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Medicare Study Confirms Colonoscopy's Cancer Prevention Power


 

FROM THE ANNUAL MEETING OF THE AMERICAN COLLEGE OF GASTROENTEROLOGY

NATIONAL HARBOR, MD. – Colonoscopy led to significant reductions in colorectal cancers located in both the distal colon and proximal colon, based on a large analysis of Medicare data from 1998 to 2002.

The finding that colonoscopy provided protection in the proximal colon is important because "several recent studies [have] yielded mixed results on the protective effect of colonoscopy in the proximal colon," said Dr. Yize Wang of the Mayo Clinic in Jacksonville, Fla.

Dr. Yize Wang

To assess the impact of colonoscopy and flexible sigmoidoscopy on colorectal cancer risk, Dr. Wang and colleagues analyzed cancer rates in adults aged 67 to 80 years. The study group included 12,266 patients who had an outpatient colonoscopy, 6,402 who underwent sigmoidoscopy, and 41,410 individuals who did not have a screening procedure and served as controls.

Patients with inflammatory bowel disease, a history of polyps, or a history of colorectal cancer were excluded. The study patients were followed until the end of 2005, or until a diagnosis of colorectal cancer, or death.

A total of 58 colorectal cancers (CRCs) were diagnosed in the colonoscopy group during the follow-up period, compared to 66 CRCs in the patients who underwent flexible sigmoidoscopy and 634 CRCs in the control group.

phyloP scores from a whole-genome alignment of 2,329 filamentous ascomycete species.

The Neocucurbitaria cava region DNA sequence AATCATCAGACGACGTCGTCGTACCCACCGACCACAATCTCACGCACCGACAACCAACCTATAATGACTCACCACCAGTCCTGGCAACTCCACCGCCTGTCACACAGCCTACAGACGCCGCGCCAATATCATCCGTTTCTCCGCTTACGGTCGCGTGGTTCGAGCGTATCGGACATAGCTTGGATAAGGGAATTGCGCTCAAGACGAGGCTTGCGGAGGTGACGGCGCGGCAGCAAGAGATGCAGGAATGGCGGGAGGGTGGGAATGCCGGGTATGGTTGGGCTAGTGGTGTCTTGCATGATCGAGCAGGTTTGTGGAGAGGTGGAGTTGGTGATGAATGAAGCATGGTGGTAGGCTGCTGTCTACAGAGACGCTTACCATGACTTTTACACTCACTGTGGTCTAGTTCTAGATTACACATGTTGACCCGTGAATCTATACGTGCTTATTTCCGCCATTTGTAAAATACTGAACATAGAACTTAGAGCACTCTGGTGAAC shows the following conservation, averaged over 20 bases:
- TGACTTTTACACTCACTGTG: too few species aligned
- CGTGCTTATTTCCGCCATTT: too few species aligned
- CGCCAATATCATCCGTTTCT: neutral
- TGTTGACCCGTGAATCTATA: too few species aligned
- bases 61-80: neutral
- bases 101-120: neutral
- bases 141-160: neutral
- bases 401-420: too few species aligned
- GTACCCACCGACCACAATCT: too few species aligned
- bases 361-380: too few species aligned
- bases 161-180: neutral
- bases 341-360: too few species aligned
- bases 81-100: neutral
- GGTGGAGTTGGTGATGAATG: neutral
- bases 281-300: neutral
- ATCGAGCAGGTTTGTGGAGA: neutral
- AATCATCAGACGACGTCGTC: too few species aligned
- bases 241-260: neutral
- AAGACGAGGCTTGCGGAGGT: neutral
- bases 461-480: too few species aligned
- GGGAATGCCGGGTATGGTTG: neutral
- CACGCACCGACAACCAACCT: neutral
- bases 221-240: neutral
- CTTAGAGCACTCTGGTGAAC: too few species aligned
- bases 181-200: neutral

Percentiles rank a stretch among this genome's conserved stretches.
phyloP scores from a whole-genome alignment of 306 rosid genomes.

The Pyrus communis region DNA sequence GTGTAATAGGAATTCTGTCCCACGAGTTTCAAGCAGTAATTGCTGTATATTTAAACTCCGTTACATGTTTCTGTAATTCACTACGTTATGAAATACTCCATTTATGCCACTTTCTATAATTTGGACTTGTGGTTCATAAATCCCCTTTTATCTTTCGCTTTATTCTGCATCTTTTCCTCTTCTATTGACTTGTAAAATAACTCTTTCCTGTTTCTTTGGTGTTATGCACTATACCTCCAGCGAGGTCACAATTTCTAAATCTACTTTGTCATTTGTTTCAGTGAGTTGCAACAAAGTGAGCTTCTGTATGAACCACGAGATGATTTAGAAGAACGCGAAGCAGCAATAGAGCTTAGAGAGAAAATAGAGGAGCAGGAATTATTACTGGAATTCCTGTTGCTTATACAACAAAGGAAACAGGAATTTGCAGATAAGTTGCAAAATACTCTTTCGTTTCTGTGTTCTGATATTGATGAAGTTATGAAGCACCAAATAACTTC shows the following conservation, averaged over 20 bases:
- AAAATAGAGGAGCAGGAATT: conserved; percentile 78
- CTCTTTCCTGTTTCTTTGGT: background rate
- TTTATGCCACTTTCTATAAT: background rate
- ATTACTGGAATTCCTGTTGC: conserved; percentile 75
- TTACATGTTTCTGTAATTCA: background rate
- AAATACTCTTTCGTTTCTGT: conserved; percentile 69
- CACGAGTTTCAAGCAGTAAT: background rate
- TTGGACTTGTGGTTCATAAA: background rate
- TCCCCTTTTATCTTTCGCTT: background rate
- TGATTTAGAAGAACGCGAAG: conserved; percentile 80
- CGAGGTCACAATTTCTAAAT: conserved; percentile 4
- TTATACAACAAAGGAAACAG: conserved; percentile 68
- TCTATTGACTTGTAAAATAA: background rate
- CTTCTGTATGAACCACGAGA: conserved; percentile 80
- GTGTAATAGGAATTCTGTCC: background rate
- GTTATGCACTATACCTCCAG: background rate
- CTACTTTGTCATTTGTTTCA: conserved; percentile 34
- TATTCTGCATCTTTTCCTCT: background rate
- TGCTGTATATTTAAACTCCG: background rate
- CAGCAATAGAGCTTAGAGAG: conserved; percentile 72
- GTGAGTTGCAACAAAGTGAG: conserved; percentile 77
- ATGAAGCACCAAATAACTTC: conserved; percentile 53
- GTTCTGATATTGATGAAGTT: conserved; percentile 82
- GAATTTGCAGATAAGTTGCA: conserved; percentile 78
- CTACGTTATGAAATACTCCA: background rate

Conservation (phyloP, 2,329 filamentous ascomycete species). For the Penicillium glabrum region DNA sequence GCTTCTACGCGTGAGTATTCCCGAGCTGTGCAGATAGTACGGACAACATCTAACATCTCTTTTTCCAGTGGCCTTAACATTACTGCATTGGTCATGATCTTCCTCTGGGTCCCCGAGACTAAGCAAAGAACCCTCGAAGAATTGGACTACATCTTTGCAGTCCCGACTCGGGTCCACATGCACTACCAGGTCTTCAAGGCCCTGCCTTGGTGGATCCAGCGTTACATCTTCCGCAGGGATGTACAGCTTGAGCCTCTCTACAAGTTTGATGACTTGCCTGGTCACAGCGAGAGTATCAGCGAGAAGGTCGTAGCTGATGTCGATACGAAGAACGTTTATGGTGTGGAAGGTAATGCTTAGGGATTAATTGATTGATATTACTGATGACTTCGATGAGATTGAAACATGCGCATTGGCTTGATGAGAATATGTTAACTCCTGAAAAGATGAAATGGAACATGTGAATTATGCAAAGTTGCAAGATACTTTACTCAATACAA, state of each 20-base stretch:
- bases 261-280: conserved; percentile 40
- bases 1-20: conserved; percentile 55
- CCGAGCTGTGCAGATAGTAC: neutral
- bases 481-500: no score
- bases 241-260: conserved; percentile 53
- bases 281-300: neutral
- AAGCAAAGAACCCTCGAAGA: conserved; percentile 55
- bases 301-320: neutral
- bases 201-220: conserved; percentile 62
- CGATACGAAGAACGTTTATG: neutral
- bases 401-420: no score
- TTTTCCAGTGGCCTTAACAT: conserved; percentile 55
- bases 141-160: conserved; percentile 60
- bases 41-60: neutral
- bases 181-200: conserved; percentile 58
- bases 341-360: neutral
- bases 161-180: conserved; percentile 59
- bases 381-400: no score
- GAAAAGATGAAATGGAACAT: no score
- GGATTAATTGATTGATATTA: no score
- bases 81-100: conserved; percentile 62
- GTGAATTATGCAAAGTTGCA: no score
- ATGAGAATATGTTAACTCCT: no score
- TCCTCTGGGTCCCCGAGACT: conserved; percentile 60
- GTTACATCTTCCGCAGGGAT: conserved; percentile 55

In a multivariate analysis, colonoscopy was associated with a significant 73% reduction of distal colorectal cancer (hazard ratio, 0.27) and a significant 54% reduction of proximal colorectal cancer (HR, 0.46), compared with unscreened controls.

Sigmoidoscopy was associated with a significant 60% reduction of distal colorectal cancer (HR, 0.40), but no significant reduction in proximal colorectal cancer, compared to unscreened controls; this was expected because the procedure does not examine the entire colon.

A total of 771 (12%) of the patients who first underwent sigmoidoscopy went on to have a colonoscopy within 12 months. When the investigators excluded data from these patients, who had sigmoidoscopy followed by colonoscopy, the study results on cancer risk were essentially unchanged.

The findings were limited by the retrospective nature of the study, as well as the confounding effect of the diagnostic procedure chosen and the selection bias in the use of screening endoscopy, Dr. Wang said.

In addition, the study "does not reflect recent advancements in endoscopy equipment and techniques," he noted.

However, the results from this large study population confirm that colonoscopy remains the preferred screening test for colorectal cancer, said Dr. Wang.

The study was funded by a research grant from the American College of Gastroenterology. The researchers said they had no financial conflicts to disclose.

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